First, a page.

Ashley Down Rail station programme and Concorde Way update

Photo of Ashley Down Station being built

The second phase of the MetroWest programme is well underway as work to construct a new two-platform station at Ashley Down ramps up a gear. This is the second of the first two new rail stations that will be opened in Bristol for almost a century. 

On 6 June, along with Cabinet member colleagues, Councillor Don Alexander, Cabinet Member for Transport, approved a report that set out the latest developments in phase 2 of the MetroWest programme, which includes new railway stations on the Henbury Line at Ashley Down, North Filton, and Henbury. The Henbury line is an existing freight line that will reopen to passenger trains between Bristol Temple Meads and Henbury.

The project also includes increasing the frequency of trains between Bristol and Gloucester, from one an hour to a half hourly service.

During June’s Cabinet meeting as part of the report, Cabinet heard that this major infrastructure programme will see overall costs rise from £54.1 million to £72.6 million.

This is mainly because of the rise in inflation and the cost of materials. It is also because design changes are needed to all three stations, including widening Ashley Down station’s platforms, redesigning access to Henbury station car park, and redesigning both footbridges at Ashley Down and North Filton stations as part of the planning process. There is also a need for more biodiversity offsetting at Henbury station. This is where conservation activities give biodiversity benefits to make up for nature losses due to a new development.

These extra costs will be met by the project partners, including Bristol City Council, South Somerset Council, South Gloucestershire Council and North Somerset Council, with funding from the West of England Combined Authority. The amount of money set aside from the Transforming Cities Fund will also go from £11 million to £19.9 million.

Bristol City Council had previously agreed to fund the programme with £7.3 million investment from the Bristol Economic Development Fund, provided by the Combined Authority. However, due to the increase in costs, the council will raise this by almost £1.9 million – investing a total of just over £9.1 million into MetroWest phase 2.

Marvin Rees, Mayor of Bristol, said:

Photo of Bristol mayor Marvin Rees

It was exciting to visit Ashley Down station today (9 June) and see that work is progressing well. It is of course disappointing that factors beyond our control are forcing up the overall costs of phase 2 of the MetroWest programme.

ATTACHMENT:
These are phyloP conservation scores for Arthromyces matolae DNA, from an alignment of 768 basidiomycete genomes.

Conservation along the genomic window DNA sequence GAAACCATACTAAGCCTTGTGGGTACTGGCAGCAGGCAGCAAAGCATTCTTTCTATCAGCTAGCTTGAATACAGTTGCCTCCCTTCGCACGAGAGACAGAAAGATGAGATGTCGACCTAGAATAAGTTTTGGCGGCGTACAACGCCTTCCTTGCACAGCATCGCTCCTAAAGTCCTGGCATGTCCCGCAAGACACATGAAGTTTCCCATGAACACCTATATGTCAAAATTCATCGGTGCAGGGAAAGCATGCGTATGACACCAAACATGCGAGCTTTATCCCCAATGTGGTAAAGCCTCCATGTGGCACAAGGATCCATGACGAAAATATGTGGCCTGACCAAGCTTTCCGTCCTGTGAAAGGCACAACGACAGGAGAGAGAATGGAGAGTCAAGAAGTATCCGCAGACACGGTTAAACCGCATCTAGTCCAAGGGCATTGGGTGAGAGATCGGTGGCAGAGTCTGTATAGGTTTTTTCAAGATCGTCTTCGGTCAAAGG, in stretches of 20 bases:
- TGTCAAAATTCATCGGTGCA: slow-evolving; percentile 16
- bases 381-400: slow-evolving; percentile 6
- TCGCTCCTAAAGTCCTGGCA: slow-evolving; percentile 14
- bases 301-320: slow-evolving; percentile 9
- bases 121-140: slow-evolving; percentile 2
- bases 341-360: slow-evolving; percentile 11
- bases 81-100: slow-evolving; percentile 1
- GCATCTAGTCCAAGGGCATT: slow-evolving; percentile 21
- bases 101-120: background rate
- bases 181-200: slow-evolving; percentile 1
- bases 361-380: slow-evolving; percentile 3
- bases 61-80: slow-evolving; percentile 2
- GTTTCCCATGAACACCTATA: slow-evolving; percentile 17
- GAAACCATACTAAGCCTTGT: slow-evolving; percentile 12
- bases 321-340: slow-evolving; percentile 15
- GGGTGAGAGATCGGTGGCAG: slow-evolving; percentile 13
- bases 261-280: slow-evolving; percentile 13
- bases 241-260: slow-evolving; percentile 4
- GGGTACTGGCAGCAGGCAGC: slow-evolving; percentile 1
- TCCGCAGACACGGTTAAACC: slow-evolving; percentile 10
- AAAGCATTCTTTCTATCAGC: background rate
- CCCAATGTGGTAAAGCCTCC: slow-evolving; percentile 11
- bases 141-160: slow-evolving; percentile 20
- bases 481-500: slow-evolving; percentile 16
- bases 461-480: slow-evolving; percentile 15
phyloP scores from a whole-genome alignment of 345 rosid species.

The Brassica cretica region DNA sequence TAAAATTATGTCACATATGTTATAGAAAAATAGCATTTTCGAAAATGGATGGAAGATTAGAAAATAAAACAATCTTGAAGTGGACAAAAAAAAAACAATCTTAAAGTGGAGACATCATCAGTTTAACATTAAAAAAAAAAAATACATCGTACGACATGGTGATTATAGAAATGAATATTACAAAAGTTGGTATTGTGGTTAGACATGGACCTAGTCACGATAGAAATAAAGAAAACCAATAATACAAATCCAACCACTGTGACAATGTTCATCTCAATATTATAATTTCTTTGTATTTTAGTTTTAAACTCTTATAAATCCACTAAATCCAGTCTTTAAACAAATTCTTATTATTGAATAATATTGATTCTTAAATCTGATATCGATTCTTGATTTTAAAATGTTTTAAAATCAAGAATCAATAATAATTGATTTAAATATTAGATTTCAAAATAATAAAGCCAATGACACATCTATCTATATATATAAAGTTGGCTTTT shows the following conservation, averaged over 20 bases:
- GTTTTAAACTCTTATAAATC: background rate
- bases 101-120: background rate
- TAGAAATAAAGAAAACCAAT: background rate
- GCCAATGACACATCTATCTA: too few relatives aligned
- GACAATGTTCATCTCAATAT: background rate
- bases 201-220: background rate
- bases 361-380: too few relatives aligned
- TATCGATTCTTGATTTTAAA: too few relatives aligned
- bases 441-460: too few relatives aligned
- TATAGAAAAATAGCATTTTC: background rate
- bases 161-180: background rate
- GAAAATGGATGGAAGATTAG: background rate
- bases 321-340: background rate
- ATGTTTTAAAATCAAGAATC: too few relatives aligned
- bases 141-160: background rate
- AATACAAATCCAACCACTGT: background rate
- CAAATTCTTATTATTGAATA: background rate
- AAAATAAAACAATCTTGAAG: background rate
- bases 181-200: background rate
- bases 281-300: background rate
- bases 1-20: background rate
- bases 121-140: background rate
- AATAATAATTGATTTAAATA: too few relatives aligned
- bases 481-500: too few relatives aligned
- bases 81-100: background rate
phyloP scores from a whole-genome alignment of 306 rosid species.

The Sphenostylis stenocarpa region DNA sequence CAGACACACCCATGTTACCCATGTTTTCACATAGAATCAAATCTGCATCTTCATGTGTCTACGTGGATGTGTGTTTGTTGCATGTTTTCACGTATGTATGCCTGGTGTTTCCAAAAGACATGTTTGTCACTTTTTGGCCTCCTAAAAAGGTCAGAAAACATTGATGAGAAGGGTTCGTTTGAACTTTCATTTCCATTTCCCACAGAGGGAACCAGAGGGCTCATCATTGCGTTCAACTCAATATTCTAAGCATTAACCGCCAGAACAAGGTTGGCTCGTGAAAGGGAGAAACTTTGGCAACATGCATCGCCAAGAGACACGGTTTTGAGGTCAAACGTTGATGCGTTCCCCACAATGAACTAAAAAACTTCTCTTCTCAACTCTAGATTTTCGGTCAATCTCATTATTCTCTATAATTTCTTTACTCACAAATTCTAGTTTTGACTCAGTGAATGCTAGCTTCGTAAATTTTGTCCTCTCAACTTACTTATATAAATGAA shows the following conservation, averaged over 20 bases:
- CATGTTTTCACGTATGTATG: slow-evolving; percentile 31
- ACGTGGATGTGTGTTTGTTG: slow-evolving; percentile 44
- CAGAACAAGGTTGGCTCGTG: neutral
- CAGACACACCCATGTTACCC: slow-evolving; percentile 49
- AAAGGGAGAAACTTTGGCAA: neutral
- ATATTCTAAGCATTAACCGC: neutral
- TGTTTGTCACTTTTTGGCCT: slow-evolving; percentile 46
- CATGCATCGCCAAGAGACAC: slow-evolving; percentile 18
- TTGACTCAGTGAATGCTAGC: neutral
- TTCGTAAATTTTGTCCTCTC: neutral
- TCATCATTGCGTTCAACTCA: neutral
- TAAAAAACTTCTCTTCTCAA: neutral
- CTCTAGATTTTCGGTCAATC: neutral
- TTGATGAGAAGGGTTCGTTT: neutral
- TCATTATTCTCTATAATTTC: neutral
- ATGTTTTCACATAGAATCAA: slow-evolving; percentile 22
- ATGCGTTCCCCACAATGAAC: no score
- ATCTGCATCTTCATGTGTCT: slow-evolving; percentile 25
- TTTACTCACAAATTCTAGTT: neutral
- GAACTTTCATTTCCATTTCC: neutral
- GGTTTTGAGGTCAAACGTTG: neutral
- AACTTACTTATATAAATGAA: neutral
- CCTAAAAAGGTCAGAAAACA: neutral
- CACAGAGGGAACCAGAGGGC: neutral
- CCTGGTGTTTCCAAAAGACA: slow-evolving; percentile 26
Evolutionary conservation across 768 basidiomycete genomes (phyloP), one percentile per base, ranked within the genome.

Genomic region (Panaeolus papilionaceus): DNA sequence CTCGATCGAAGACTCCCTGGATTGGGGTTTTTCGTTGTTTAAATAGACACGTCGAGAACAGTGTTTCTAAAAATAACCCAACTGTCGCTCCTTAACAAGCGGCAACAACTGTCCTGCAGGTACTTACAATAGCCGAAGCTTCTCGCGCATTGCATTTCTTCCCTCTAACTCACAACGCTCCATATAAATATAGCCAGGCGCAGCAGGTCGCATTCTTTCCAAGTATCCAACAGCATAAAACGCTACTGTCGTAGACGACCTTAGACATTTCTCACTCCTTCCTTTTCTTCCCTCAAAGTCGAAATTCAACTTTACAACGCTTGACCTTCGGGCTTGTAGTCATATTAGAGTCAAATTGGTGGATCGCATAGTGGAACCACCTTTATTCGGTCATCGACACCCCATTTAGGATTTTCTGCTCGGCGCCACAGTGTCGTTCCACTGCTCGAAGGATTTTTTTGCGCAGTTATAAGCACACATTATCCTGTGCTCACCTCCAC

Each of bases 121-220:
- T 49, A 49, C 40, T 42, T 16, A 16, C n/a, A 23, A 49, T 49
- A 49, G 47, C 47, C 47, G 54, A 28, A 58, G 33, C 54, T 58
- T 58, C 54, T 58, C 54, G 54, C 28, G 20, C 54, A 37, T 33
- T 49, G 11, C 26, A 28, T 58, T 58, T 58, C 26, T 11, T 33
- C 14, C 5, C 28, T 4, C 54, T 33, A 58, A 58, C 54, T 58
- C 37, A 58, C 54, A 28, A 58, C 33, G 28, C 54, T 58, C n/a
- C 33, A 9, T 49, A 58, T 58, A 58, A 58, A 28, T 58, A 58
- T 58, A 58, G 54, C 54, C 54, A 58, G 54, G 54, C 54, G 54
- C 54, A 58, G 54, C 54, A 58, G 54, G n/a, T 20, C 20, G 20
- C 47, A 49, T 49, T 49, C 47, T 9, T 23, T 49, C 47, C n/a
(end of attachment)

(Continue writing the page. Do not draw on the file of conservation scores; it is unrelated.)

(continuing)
“It’s important to keep in mind the longer term benefits of boosting the region’s rail infrastructure. The three new stations in the MetroWest phase 2 programme will support planned new housing and is projected to save 7 million minutes of travel each year through more efficient journeys with 1.3 million people expected to travel on the new rail services each year. Importantly, by 2030, we expect to save the equivalent of 500 tons of C0² each year through fewer car journeys.

Improving public transport is vital for the region’s economic prosperity and has a crucial role to play in efforts to cut carbon emissions from our transport network and encourage more people off the road and onto more sustainable trains, as we continue to build towards the mass transit system Bristolians need and deserve.

Marvin Rees Mayor of Bristol

The Cabinet report also set out how Ashley Down station’s platforms need to be widened by around half a metre to make sure they are fully accessible to all.

As a result, a roughly 115 metre section of the Concorde Way walking and cycling route, which runs alongside the new station from Station Road towards St Werburghs, will need to be reduced in width by up to 90cm. A range of measures will help reduce potential conflict along the narrower section of the path, which will be delivered by the council as part of the station access improvements works in 2023 and 2024.

Design work is underway, with proposals expected to include high friction surfacing, along with new markings and signage.

With the ambition to improve Concorde Way in the future, the council will work with the West of England Combined Authority on a feasibility study on possible long-term improvements to Concorde Way between Muller Road and Mina Road, passing the station and the allotments.

The Ashley Down station project partnership includes the West of England Combined Authority working with Bristol City Council, Network Rail and Great Western Railway. Work is being carried out by accredited contractors on behalf of Network Rail and Bristol City Council.